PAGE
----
Earl (Cate) & Them – Musical Lightning at Tulsa’s Blue Rose Cafe (9/17/11)
Amidst claps of thunder, bursts of lightning and gale force winds, Fayetteville, Arkansas’ Earl & Them rocked the house on a recent Saturday at Tulsa’s Blue Rose Cafe. This ain’t no ragtag group of pickin’ hillbillies out of the Ozarks, but rather an all-star line up of veteran musicians. A blues-funk musical version of fantasy football, if you will.
Let me clarify. The “Earl” in Earl & Them is none other than Earl Cate, one-half of the acclaimed Cate Brothers. With Earl on guitar and twin brother Ernie on piano, the Cate Brothers wrote, played and sang their way to a recording contract with Asylum Records and appearances on American Bandstand and Austin City Limits in the 70s. Their single “Union Man” from the album Fire on the Tracks was a top ten hit in 1976. The brothers’ early association with fellow Arkansas native Ronnie Hawkins and his Hawk’s bandmate Levon Helm landed Earl and Ernie in a Robbie Robertson-less revival of The Band in the early 1980s. The Cate Brothers were even part of Bill Clinton’s star studded inaugural celebration.
The “Them” are a core group of three talented musicians. Jason Davis (Baby Jason and the Spankers; The Tablerockers) on vocals and guitar, Terry Cagle (Levon Helm’s nephew and Cate Brothers drummer) on vocals and percussion, and Mike Murray (Bo Ramsey, Greg Brown) on bass. Although not appearing with Them this night, regular band guests include killer blues harmonica player R J Mischo, Cate Brothers saxophonist David Renko, and blues guitar master Jimmy Thackery (The Drivers). All Three guests feature prominently on Earl & Them’s recent release Special Blend.
The Blue Rose Cafe overlooks the Arkansas River’s winding path through Tulsa. This evening, the restaurant was opened up garage door style to the outside deck. The brewing storm and dropping temperatures cooled the inside of the bar through large screens.
Just as the band took up their instruments, the electrical storm broke loose in true Oklahoma fashion, with beautiful bolts of lightning tearing across the sky. Sparks were flying from the band as well, as they tore into the beginning of two generous sets, full of original songs and cleverly chosen covers that they made their own.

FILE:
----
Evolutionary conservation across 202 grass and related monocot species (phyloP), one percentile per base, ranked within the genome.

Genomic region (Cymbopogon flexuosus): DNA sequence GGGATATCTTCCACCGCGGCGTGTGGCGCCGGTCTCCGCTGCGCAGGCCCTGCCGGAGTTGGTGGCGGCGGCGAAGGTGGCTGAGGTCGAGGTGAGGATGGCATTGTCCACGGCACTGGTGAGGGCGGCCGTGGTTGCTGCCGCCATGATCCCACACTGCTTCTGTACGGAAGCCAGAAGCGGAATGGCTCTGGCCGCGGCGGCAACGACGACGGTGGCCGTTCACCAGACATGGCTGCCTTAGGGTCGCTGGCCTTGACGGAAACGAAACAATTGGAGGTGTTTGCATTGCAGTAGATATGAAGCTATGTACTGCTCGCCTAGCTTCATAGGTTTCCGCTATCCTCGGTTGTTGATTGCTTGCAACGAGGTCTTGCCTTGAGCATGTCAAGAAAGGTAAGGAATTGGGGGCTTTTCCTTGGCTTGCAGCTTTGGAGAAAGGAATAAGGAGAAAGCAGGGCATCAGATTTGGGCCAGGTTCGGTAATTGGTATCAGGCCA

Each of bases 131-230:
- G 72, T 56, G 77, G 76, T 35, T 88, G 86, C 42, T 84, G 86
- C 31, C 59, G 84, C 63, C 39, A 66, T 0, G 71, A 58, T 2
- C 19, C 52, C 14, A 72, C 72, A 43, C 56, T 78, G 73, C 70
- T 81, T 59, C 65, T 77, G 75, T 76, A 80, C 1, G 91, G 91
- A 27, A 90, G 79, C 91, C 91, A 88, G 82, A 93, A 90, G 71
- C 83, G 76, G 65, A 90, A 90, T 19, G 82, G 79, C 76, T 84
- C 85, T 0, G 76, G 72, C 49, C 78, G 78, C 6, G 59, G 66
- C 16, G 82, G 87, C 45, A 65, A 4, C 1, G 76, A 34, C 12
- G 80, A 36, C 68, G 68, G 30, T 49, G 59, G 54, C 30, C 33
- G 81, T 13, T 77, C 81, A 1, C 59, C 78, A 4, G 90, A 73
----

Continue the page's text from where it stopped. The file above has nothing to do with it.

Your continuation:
Jason Davis’ soulful, blues-infused, honey and gravel vocals lent themselves perfectly to John Hiatt’s “Slow Turning” and “Woman Sawed in Half”. Earl Cate showed us that his own vocals are worthy of his legendary guitar prowess on a cover of a still fresh Cate Brothers’ song. Although comparisons to drummer Terry Cagle’s famous uncle Levon Helm are inevitable, Cagle’s percussive talent and distinctive vocals stand on their own. His lead vocals, harmonies and steady groove shined on covers of The Band’s “Ophelia”, “Remedy”, and “The Shape I’m In”.
Among other notable covers were a sultry Neville Brother’s “Yellow Moon”, a slowed down, funked up version of The Stones’ “Beast of Burden” and Randy Newman’s “Kingfish”. The band also played a selection of original material from their latest release. Their own “Puttin’ Out Fires” was one of the highlights of this already exceptional night of music.
Mike Murray’s bass and Cagle’s drums drove the show with a steady, infectious rhythm throughout the evening. In true guitarslinger fashion, Cate and Davis traded off smokin’ solos. Davis’ were delivered with rockstar sex and swagger; Cate’s with the understated ease of a skill long ago mastered but still very much enjoyed. With music to match the weather, there was no better place to be in Tulsa than listening to Earl & Them at the Blue Rose Cafe on the Arkansas River.